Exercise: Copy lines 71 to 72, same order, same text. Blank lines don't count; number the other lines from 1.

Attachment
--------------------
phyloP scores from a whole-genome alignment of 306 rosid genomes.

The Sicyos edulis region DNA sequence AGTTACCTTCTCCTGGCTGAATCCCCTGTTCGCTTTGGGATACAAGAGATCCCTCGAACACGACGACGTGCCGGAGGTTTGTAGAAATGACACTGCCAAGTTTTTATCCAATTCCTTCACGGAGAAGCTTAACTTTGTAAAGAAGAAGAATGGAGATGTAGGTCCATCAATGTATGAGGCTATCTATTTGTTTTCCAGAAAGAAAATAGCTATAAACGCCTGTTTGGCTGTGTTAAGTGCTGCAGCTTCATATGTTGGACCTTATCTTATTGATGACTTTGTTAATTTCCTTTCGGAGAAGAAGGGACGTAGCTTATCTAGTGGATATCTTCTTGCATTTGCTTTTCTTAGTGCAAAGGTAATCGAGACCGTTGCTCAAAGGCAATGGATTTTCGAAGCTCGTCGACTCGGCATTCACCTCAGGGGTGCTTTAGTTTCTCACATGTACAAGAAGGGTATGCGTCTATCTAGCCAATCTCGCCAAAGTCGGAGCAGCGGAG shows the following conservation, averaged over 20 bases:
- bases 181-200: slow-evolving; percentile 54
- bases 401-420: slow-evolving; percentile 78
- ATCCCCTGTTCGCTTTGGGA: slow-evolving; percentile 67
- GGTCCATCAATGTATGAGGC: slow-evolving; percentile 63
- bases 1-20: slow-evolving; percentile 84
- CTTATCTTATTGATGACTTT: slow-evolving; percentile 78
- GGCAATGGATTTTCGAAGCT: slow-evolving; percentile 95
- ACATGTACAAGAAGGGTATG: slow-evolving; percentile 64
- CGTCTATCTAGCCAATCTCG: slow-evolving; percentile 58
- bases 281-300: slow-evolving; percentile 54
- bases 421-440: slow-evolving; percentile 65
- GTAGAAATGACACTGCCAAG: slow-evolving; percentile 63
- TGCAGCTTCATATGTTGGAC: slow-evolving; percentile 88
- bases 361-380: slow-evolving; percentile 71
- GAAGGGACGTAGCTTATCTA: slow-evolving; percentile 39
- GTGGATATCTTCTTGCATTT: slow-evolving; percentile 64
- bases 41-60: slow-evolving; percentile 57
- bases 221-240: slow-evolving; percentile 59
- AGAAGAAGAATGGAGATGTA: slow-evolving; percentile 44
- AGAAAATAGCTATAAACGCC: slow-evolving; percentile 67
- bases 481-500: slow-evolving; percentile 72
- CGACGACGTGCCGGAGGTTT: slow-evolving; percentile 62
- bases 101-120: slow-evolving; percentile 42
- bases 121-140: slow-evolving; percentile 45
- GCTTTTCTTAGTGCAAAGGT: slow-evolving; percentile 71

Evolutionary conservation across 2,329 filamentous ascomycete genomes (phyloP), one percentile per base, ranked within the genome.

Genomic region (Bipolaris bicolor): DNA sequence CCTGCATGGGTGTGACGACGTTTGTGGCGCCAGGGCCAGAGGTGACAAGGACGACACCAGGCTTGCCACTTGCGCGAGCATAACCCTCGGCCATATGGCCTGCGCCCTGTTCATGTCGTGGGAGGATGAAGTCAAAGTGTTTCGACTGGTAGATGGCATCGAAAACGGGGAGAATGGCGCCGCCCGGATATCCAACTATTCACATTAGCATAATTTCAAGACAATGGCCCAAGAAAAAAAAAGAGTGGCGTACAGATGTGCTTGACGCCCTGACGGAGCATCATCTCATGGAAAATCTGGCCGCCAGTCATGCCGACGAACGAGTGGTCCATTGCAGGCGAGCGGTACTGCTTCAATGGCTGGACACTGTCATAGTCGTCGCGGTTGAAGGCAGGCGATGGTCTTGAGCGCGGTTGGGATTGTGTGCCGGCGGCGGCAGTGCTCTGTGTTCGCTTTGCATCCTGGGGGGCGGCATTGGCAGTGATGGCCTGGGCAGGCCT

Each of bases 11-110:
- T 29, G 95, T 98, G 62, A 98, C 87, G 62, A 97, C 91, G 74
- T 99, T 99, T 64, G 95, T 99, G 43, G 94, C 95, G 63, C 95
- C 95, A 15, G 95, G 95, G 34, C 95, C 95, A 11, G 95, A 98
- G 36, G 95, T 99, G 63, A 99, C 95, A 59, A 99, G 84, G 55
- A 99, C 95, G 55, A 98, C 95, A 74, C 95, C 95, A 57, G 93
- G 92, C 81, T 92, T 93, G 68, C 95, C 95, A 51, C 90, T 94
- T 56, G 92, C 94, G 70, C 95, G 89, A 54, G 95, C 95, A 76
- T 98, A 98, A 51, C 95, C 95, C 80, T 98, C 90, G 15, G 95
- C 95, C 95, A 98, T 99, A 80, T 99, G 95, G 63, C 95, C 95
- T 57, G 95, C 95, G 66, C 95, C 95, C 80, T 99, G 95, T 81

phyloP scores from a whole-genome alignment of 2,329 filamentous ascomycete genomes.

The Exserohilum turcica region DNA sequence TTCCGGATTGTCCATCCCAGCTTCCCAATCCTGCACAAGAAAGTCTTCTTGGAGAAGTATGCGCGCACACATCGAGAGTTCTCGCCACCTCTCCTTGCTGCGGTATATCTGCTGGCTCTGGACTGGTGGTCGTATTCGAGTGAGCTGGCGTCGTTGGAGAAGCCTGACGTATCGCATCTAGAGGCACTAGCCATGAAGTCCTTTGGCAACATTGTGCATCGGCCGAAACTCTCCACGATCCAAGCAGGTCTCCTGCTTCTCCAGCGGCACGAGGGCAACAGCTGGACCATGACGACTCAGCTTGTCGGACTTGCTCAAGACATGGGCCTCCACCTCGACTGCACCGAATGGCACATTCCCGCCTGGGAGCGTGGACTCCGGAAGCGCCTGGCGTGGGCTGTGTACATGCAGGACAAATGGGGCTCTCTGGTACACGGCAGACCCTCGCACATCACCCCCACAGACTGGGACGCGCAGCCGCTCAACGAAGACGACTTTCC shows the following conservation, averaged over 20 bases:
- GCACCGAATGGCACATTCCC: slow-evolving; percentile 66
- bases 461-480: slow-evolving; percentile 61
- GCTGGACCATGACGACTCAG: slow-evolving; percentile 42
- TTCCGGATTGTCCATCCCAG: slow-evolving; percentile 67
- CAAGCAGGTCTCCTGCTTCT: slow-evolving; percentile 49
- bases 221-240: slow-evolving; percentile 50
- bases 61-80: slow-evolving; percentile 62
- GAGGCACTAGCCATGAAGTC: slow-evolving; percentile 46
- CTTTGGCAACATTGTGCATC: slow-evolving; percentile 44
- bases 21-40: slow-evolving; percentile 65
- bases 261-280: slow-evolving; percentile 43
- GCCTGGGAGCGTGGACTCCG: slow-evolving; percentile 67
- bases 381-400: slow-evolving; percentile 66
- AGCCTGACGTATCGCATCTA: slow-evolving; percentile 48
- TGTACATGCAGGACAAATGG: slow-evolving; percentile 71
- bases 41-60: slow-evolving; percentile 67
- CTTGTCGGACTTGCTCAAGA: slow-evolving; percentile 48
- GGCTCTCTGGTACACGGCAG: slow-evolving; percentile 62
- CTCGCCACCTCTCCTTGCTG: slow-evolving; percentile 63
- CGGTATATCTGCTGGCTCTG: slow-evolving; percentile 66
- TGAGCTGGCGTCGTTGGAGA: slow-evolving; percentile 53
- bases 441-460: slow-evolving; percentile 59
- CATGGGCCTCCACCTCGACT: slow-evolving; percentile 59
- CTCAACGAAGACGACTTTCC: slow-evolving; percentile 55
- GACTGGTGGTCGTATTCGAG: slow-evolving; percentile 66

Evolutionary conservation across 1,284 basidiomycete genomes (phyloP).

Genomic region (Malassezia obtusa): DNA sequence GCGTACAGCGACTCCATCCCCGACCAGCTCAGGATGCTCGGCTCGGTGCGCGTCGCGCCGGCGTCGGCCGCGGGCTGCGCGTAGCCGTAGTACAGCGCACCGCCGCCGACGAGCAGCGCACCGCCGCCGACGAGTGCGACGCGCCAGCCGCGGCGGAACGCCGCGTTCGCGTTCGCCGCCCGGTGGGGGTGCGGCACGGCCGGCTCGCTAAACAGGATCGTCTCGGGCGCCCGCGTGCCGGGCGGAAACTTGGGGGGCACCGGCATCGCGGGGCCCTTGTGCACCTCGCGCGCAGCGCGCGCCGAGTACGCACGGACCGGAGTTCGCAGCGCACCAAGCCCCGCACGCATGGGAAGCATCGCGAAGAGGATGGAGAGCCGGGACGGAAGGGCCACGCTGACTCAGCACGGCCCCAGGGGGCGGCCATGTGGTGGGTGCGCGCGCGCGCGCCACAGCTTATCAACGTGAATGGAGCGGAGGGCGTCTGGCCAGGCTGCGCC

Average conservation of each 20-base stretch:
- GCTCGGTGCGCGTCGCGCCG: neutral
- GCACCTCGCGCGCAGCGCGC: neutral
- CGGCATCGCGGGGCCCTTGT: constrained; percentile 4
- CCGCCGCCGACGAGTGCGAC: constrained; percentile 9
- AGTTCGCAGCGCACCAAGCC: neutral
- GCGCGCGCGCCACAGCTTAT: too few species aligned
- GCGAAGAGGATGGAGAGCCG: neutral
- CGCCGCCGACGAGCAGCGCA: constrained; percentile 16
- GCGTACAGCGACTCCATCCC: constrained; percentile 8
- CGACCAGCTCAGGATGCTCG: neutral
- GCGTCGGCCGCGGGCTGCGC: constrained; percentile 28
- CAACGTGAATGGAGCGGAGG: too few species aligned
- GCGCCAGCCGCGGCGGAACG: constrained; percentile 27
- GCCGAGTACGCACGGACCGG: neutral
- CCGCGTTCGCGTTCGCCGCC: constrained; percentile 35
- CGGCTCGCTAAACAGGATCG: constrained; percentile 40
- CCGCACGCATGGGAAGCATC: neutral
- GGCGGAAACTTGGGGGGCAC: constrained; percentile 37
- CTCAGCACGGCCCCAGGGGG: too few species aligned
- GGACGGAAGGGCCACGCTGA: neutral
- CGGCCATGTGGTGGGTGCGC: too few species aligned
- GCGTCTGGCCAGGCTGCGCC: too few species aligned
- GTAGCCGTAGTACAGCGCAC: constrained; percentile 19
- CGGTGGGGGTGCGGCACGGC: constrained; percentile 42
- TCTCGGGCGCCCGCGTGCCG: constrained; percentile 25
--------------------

- GCTCGGTGCGCGTCGCGCCG: neutral
- GCACCTCGCGCGCAGCGCGC: neutral